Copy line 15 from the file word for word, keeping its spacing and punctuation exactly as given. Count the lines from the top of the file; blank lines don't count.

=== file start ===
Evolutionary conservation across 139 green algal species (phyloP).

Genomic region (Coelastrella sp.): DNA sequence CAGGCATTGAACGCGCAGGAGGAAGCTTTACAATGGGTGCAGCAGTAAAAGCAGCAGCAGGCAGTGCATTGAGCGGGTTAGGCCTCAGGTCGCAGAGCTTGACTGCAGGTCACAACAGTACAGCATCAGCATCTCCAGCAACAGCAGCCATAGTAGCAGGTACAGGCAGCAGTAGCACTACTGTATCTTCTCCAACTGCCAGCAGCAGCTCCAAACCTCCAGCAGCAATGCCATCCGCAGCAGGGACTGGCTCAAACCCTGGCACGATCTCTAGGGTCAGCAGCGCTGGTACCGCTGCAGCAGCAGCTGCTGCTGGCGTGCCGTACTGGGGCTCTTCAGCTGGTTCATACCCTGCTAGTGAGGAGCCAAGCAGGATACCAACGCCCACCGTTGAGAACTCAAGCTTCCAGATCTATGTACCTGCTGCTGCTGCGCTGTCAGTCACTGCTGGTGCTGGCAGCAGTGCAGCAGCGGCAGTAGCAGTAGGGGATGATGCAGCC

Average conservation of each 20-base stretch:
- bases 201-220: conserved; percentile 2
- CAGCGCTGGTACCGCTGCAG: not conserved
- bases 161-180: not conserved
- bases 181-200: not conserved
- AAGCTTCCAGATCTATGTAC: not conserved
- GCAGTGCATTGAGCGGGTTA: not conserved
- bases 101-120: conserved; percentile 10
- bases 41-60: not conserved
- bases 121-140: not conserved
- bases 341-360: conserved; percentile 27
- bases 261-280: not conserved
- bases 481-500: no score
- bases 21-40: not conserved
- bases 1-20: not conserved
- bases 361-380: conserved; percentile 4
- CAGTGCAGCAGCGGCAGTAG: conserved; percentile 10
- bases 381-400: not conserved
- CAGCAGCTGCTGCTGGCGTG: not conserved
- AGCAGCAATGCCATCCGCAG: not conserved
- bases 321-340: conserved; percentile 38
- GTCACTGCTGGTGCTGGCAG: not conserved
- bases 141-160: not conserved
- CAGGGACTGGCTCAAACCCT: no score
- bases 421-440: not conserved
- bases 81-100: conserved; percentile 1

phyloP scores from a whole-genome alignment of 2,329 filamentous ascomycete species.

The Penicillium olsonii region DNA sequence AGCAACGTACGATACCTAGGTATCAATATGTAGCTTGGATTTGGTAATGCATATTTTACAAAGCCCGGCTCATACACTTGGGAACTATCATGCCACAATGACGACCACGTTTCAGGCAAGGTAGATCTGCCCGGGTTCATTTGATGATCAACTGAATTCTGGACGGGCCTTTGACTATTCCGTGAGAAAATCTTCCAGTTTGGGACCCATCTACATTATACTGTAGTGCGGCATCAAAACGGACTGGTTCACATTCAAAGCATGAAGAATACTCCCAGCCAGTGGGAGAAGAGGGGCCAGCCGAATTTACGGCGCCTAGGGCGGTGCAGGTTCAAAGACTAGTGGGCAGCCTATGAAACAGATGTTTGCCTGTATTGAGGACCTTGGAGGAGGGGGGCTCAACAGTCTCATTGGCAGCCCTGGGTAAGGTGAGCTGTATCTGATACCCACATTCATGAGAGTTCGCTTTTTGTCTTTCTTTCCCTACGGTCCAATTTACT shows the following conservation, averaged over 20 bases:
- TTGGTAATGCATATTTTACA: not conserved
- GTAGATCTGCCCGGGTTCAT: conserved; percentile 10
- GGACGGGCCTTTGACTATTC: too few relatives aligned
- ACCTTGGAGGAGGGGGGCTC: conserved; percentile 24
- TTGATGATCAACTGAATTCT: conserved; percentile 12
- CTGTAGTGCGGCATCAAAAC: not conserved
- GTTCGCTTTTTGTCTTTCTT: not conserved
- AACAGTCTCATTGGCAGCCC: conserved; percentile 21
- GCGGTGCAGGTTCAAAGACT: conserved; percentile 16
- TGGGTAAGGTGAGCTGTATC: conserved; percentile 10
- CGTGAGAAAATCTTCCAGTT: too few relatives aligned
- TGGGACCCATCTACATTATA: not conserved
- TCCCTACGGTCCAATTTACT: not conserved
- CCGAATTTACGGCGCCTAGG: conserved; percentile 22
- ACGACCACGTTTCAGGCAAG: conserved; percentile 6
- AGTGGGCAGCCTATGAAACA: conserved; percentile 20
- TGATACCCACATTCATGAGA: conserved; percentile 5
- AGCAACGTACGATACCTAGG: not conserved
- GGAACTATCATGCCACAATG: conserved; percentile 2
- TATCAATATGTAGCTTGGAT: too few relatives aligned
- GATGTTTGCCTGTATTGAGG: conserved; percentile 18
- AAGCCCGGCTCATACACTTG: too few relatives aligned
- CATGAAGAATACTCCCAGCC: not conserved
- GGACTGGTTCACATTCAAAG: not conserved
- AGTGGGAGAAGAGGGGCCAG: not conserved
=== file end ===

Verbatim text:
- bases 481-500: no score